Helping people with computers... one answer at a time.
Video embedded on web pages will sometimes begin to download, or even begin to play, before you hit play. We'll look at one inelegant solution.
It seems more and more websites are now including a video in their page that starts downloading and I can't stop it without leaving that page. How can I prevent automatic video downloads and stay on that page?
The short answer is that you can't. At least not without some drastic measures.
I have a few videos on my site that fall into this category, and I need to clean them up. I spent some time recently looking for a player that would start downloading only when you hit "play".
But that's just me, on my web site.
Web video's been around a while, but it's only recently taken off in immense popularity in the last year or two. Since it's still so new, web site designers and implementers are still figuring out what works and what doesn't which means making mistakes along the way.
There are many, many different players that web site owners can use to embed video on their sites. The most common you've probably seen is the one that YouTube uses. It behaves as you and I want: it shows you that there is a video, but nothing is downloaded until you push play.
Unfortunately, a lot of web site owners don't do it that way. Some might feel that their video is so important that it must begin playing the instant you hit the play button. The only way that can happen is if it's already started downloading.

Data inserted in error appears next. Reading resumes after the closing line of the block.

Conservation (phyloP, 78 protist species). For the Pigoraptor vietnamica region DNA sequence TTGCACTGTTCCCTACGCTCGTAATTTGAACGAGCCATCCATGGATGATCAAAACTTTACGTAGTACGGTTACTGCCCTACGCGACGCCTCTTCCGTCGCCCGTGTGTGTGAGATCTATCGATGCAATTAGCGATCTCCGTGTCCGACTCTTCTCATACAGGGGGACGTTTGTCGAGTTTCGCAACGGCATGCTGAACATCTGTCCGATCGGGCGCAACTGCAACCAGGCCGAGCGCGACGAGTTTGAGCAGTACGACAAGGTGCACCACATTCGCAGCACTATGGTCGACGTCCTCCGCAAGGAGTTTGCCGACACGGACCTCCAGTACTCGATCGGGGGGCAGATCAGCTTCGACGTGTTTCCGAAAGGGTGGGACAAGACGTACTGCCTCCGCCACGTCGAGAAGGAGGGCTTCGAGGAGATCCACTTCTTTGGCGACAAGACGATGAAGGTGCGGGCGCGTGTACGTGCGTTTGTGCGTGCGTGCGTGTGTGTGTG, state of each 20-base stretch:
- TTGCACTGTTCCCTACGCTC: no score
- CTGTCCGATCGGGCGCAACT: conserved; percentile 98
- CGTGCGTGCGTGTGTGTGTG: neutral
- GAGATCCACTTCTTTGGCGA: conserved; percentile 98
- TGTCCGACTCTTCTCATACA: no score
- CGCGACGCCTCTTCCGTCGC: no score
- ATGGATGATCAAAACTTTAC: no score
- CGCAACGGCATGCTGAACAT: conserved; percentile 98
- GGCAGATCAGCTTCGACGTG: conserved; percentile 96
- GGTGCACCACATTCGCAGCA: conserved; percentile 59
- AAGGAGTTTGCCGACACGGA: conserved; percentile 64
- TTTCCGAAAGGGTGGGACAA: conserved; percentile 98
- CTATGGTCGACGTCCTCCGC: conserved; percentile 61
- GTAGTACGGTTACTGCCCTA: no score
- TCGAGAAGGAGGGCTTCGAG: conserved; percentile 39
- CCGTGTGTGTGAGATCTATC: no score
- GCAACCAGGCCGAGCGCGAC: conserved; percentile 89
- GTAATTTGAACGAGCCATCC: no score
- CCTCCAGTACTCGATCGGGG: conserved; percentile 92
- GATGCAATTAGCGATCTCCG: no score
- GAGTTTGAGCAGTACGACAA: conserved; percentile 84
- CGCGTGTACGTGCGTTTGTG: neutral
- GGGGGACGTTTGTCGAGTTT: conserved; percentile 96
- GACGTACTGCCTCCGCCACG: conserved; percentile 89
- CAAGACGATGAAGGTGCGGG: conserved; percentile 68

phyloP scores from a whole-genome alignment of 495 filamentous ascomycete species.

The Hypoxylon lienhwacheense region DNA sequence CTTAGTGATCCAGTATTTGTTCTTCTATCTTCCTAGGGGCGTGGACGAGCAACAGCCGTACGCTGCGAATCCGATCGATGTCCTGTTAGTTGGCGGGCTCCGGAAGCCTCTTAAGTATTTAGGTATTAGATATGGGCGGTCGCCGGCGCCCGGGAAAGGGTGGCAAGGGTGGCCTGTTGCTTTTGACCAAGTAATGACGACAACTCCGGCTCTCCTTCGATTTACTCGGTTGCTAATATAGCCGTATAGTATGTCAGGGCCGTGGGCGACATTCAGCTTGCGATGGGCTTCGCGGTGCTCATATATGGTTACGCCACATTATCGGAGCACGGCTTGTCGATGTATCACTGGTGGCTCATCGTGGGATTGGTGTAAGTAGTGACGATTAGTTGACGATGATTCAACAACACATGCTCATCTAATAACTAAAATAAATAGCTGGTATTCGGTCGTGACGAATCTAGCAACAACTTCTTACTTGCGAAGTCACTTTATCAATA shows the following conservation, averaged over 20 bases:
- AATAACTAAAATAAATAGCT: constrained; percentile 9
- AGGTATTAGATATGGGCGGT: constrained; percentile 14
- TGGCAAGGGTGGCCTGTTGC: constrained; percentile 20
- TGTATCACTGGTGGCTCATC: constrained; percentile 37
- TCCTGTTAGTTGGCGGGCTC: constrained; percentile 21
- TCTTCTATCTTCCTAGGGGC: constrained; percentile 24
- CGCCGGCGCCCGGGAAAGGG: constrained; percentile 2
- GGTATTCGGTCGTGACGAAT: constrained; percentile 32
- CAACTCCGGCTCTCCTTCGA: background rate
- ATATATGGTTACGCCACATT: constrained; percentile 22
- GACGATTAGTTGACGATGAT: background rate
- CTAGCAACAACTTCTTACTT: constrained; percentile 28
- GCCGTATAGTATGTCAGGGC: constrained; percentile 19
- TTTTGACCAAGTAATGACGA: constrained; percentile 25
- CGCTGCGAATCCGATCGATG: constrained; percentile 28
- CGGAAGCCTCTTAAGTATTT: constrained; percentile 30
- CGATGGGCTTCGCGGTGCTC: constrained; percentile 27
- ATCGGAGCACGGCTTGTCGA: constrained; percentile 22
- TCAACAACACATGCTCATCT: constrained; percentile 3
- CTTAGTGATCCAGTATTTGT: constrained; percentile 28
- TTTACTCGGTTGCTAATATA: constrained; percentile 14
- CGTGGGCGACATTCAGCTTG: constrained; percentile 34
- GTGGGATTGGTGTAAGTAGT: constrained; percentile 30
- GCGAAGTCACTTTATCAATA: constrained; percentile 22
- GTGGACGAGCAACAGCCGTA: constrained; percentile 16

Even worse are those sites that insist on auto-playing video. They must feel that their video is SO important that it should start playing as soon as you visit the page. Auto-play video (and audio) is, in my opinion, a huge mistake. I've been startled too many times by sudden sound that I wasn't expecting. I can only imagine how parents of small formerly-sleeping children might feel about the sudden unrequested explosion of noise.
The problem is that there's little that can be done, at least directly. Certainly you can, and should, let the web site owners know. You can also "vote with your feet" and not return if you don't like the way a web site behaves. But that's unfortunate, and can prevent you from visiting sites you might otherwise enjoy.
Almost all the common video players are also blocked by NoScript. As a result, until you explicitly allow a site using NoScript, the players won't even show. Not showing means they can't download, and of course they can't auto play.
Yes, it requires switching to FireFox, and yes, it's a backhanded solution to a problem that really should be dealt with more correctly by website owners, but it works.
Now I need to go fix a few videos myself...
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